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Old 06-05-2008, 02:25 AM   #31
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People jump on him because he's Bono. If this came from a politician, it would be different. Bono knows one or two things about these issues. And this isn't a new idea, it's not like he made that up some days ago.
If this came from a politician I'd be frightened by said elected official's ignorance and lack of good advisers.
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Old 06-05-2008, 03:40 AM   #32
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OK, Bono has been to Africa more than twice, excuse me. He's been to Africa a lot more often than we realise. Making a little fun of Bono now and then is okay, but I don't think these issues are exactly funny. Bono has a vision and he believes in it, he's totally serious about these issues (much more serious than about his music). I don't see why this topic can't be discussed on a more objective level instead of jumping on Bono and making fun of him. But then again, I guess it should be moved to FYM. Topics like this are always an invitation for the usual suspects to bash Bono. I don't support everything he does and I sometimes think he's wrong on certain issues, but then again I don't know half as much as he does about these things and I can always kind of see where he's coming from.
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Old 06-05-2008, 03:49 AM   #33
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Tell me about it.

The continent (let's not even talk about the countries comprising it) has been culturally fractured for centuries - and that's not about to change any time soon. Africa simply cannot be united in the way that Europe or America are united. Tribal rivalry is a fact of African life. Take away tribalism, and you take away an integral part of African identity. Yes, it causes major problems in politics, but it's the way it has always been. It will not change.

Hmm.... WWI and II anyone? Europe had been 'culturally factured for centuries' until after WWII on a scale that is incomparable in Africa. Just a reminder than less than 100 years ago, Europe went through two major wars in which tens of millions of people died. Still today there is a European Union functioning rather well, but of course cultural differences are still there and will remain.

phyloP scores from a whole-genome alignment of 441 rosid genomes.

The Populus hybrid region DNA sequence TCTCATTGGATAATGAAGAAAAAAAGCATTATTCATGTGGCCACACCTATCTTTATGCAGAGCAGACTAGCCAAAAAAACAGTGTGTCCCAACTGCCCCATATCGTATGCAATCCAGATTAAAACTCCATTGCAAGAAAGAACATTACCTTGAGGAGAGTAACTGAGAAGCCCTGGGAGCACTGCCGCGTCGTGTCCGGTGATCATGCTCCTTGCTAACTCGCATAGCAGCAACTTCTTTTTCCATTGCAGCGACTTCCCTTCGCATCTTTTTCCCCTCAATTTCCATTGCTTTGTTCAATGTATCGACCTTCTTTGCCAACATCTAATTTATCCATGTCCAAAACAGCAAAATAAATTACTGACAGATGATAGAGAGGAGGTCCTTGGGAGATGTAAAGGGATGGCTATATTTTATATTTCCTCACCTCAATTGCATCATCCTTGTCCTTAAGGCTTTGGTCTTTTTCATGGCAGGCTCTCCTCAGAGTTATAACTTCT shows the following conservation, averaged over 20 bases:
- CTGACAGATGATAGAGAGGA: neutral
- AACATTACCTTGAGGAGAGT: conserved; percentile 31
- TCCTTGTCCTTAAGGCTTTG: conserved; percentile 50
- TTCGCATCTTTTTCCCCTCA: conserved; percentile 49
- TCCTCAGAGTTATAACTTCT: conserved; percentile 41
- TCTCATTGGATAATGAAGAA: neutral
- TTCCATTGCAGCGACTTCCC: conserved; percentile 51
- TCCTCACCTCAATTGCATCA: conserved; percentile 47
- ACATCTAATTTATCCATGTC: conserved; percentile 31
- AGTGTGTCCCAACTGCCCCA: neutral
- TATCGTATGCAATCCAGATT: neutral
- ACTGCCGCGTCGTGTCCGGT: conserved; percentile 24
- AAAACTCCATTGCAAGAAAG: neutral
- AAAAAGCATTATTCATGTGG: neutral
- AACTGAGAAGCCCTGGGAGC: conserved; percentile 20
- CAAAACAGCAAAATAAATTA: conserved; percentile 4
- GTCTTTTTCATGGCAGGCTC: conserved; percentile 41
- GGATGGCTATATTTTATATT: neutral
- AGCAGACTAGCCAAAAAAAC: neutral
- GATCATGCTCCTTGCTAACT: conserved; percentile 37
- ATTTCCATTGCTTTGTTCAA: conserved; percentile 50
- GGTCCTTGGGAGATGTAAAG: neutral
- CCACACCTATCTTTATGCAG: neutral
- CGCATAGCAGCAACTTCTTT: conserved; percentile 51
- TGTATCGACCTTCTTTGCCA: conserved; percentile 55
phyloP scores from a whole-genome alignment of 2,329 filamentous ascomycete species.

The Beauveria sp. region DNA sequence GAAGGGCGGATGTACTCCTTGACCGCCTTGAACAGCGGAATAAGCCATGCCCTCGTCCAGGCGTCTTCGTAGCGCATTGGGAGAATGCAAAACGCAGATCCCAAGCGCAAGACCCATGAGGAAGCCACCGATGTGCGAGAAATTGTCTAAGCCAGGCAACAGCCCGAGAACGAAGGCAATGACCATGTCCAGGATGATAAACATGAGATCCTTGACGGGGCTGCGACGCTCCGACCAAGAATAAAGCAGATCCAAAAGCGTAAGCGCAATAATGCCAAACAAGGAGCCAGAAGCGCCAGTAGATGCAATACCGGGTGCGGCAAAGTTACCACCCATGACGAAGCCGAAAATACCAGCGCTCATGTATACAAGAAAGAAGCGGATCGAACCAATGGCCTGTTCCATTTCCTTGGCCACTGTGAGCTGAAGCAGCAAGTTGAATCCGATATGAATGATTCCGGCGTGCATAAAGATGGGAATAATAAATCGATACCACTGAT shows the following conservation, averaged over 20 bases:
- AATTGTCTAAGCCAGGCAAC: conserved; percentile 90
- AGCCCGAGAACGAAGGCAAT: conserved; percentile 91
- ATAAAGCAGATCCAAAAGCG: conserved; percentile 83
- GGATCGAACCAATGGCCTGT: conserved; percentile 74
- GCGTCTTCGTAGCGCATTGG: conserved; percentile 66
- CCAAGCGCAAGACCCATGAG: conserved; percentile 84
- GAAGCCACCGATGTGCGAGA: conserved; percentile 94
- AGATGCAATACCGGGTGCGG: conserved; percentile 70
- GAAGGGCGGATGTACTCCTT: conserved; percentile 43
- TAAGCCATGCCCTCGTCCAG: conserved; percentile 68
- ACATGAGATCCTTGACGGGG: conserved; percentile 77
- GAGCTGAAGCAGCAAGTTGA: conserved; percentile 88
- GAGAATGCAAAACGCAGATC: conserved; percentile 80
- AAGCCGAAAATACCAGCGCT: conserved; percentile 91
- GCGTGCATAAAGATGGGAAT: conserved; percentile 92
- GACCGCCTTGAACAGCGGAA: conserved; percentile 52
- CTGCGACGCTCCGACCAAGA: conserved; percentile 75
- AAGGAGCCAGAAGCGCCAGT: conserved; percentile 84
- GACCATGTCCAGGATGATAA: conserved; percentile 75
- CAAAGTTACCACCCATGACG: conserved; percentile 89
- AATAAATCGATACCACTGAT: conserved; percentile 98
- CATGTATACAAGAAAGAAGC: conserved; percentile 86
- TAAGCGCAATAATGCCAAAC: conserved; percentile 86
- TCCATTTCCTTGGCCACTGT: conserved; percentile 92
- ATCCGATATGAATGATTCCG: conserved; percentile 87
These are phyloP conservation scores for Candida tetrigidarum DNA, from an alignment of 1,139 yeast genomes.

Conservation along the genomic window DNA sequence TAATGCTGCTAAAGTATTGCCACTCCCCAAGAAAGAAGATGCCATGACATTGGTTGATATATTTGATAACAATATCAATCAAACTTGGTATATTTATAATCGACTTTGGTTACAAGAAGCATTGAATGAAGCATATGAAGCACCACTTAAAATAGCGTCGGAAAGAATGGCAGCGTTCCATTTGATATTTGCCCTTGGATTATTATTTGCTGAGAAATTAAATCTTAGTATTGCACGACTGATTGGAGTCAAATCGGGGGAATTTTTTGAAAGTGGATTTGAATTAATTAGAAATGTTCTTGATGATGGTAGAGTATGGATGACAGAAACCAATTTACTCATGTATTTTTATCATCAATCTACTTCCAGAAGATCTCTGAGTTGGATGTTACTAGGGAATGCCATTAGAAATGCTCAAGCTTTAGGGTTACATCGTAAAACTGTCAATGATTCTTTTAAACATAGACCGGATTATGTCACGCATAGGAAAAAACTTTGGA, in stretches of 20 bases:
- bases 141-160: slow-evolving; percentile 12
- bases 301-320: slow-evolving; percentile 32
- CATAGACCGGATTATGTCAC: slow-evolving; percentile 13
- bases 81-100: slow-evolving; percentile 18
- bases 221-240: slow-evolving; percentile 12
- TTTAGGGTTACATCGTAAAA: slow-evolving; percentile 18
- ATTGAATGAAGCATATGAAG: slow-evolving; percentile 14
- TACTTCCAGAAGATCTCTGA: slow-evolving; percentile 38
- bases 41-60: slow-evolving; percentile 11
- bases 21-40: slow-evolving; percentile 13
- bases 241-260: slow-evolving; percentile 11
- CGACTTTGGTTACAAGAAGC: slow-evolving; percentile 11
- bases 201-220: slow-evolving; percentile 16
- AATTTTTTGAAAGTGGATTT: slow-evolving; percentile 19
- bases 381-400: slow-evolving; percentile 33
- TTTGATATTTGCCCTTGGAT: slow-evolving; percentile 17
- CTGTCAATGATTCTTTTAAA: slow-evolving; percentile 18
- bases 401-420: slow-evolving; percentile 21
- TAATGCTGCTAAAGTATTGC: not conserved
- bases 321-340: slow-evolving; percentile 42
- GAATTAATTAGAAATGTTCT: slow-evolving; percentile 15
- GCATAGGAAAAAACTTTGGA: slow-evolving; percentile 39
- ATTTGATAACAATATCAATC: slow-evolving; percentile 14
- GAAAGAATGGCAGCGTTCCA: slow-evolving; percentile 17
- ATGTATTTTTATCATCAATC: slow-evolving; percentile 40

The idea that Africa is fundamentally more divided than Europe is crap IMO. If anything there is a stronger natural continental identity there than anywhere else in the world. This is not to say that tribal differences are not a fundamental aspect of the relationships between people (and I agree it is not about to change miraculously), but the question of identity is a mix of tribal, national, regional, religious, and continental. The point here is that national identity as we understand them in Europe or America is rather weak there, mostly due to the fact the countries are quite 'new' (less than 50 years of independence for most) and that the borders were drawn up by colonial powers irrespective of existing cultural identities at the time.

This idea of 'United States of Africa' or Pan-africanism is, as some have pointed out, not only not Bono's idea, but an enduring and very important movement among African politicians, intellectuals, artists and so forth, and has been for decades. When most African countries became independent in the 1960s this was a widespread ideal, and there was very serious discussions among the emerging leaders to have much larger political entities than the ones we know today. Just look at the flag of West African countries, they all look very similar and that is not a coincidence.

Now of course this US of Africa did not work then, because of rivalries (many of them tribal, very true), and we are nowhere near being able to achieve something like that today. But no one (including Bono) is talking about making Africa one country, but rather try to re-enforce pan-African identity (which, I argue, already exists and is getting stronger) and continental institutions. I do not think Africa is on the brink of becoming like the EU, but I do think that it is a very sensible ideal to aspire to and move towards.

I am not saying this just to defend Bono because I have no problem disagreeing with him, but those who think he is talking nonsense and doesn't know what he is talking are the ones who need to get better informed and should go read up about African history or better, go there to see for themselves and they will see that this ideal is in fact shared by many people on the continent.
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Old 06-05-2008, 04:01 AM   #34